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There's A Scene That The Last Of Us Won't Show Us That's Way Darker Than Anything In The Finale

For now, we've seen the last of "The Last of Us," the HBO drama that bravely asked, "what if a video game adaptation didn't make its fans bleed out of their ears?" Across nine episodes and twelve emotional breakdowns, viewers were taken on a bleak cross-country journey, learning important lessons along the way: "Baseball bats are a stabbing hazard." "Nick Offerman will make you cry." "Audiences weren't really tired of zombie shows. We just wanted 'The Walking Dead' to be better."

With a season-long bleak, no-heroes attitude toward violence, the show's first season finale no doubt shocked some viewers, with Joel (Pedro Pascal) going all third-act-of-a-"John-Wick"-sequel on a Firefly hospital. Bullets were fired. Sad music was played. The bodies, in deference to the work of Drowning Pool, hit the floor. Joel, his panic disorder somehow cured by semi-regular gut injections of penicillin, became galvanized in his steely dedication to the protection of Ellie (Bella Ramsey), seemingly willing to sacrifice anything to keep her safe.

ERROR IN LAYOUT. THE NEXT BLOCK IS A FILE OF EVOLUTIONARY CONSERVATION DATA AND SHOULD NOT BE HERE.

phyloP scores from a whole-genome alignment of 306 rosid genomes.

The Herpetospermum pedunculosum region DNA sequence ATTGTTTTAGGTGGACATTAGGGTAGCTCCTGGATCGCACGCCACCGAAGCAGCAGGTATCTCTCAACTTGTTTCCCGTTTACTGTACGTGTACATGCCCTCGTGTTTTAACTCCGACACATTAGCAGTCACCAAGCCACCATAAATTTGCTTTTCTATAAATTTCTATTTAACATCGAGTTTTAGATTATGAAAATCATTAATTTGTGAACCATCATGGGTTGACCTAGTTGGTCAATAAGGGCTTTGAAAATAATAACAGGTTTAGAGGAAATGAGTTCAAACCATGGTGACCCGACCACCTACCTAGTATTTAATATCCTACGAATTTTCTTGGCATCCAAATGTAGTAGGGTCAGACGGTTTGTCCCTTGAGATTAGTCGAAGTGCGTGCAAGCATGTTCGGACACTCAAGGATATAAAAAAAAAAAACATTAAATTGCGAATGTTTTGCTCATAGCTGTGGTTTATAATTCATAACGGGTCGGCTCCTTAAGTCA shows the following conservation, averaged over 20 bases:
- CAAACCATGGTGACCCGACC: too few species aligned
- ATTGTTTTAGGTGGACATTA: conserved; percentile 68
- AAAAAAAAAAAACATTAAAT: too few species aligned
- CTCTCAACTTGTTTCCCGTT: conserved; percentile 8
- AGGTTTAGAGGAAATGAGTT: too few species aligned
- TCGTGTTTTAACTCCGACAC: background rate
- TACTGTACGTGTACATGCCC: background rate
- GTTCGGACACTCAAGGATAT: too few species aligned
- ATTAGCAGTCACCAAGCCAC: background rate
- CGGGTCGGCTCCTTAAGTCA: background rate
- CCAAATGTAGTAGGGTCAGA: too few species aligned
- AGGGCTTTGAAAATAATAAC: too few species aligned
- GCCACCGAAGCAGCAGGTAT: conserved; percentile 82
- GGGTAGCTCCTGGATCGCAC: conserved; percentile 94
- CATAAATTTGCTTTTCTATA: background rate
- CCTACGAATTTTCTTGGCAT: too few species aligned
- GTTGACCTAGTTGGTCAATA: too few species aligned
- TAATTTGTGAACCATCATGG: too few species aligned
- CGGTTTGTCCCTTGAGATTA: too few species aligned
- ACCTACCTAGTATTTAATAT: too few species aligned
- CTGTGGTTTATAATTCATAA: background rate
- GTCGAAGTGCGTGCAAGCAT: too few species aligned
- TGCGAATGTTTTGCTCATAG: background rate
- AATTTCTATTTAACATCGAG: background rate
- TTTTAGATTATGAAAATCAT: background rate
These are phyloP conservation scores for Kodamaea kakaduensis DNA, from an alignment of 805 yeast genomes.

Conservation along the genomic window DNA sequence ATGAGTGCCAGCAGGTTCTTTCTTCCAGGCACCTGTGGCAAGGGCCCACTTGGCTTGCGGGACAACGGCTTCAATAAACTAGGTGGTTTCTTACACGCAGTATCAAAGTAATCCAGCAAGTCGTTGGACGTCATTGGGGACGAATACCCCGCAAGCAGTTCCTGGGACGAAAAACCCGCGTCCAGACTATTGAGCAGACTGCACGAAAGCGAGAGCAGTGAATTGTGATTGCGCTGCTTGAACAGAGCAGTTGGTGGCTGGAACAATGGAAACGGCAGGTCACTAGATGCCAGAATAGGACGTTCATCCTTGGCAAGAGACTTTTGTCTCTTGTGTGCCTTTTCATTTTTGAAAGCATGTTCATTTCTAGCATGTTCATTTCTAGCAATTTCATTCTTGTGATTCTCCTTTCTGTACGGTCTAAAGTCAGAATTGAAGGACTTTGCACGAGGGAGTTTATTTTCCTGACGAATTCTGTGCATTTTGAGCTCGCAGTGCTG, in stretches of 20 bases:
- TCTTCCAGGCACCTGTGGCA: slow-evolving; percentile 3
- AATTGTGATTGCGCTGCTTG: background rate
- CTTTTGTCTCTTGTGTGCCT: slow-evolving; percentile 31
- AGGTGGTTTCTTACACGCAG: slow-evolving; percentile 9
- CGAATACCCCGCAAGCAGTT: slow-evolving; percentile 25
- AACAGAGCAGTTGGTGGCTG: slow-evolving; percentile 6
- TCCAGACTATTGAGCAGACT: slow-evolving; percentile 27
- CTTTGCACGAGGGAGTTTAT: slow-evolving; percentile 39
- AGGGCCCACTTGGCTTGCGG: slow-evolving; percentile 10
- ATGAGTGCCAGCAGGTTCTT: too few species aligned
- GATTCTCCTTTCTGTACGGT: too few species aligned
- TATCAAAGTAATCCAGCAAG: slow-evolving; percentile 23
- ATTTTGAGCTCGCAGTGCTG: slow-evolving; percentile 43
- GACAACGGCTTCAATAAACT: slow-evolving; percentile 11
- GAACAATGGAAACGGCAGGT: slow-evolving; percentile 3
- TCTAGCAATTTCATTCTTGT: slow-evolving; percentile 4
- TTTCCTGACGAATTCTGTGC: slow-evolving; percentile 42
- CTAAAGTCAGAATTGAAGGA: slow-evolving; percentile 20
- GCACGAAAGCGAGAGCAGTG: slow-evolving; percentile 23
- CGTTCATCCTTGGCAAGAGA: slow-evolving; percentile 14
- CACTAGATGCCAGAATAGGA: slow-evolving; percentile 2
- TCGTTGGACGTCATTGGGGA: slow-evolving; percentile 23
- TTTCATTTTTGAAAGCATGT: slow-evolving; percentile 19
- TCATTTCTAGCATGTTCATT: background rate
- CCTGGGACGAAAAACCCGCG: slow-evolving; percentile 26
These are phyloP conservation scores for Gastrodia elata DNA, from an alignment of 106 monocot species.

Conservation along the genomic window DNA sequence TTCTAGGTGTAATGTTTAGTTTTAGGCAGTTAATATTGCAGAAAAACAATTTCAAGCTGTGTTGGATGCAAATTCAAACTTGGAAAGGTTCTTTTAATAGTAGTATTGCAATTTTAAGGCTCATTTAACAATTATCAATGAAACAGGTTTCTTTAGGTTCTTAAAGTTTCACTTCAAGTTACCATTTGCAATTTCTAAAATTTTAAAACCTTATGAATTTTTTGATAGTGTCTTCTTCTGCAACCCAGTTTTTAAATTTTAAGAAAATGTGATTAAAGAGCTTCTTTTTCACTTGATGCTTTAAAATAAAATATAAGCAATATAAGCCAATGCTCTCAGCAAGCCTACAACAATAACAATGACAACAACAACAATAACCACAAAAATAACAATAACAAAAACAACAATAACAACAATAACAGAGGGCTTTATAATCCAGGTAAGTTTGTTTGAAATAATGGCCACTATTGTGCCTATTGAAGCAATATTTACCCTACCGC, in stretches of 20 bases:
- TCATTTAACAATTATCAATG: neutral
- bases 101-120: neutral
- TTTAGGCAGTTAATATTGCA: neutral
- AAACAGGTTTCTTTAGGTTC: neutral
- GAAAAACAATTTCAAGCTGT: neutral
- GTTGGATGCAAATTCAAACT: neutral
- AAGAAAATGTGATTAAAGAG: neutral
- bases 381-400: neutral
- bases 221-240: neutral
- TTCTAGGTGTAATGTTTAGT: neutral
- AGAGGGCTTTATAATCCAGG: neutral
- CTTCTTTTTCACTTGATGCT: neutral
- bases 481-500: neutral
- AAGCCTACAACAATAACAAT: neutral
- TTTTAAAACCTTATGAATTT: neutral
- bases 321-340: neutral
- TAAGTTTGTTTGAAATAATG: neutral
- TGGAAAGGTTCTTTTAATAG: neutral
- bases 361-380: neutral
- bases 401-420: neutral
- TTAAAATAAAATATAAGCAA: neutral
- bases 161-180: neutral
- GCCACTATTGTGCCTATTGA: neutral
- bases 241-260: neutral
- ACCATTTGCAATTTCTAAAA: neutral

But even after all of that — after dozens of deaths, after mind-shattering body horror, and nine episodes of chilling reminders that man was the real monster all along, there's a significantly darker story hiding under the details of "The Last Of Us." It's a story pulled not from the source material or even the show itself but from the breadcrumb trail of tragedy left by careful narrative structure. It's the sort of thing that you really only notice if you never played the games and spent a good chunk of the finale saying "more like 'Giraffest of Us,' right?" to your dog.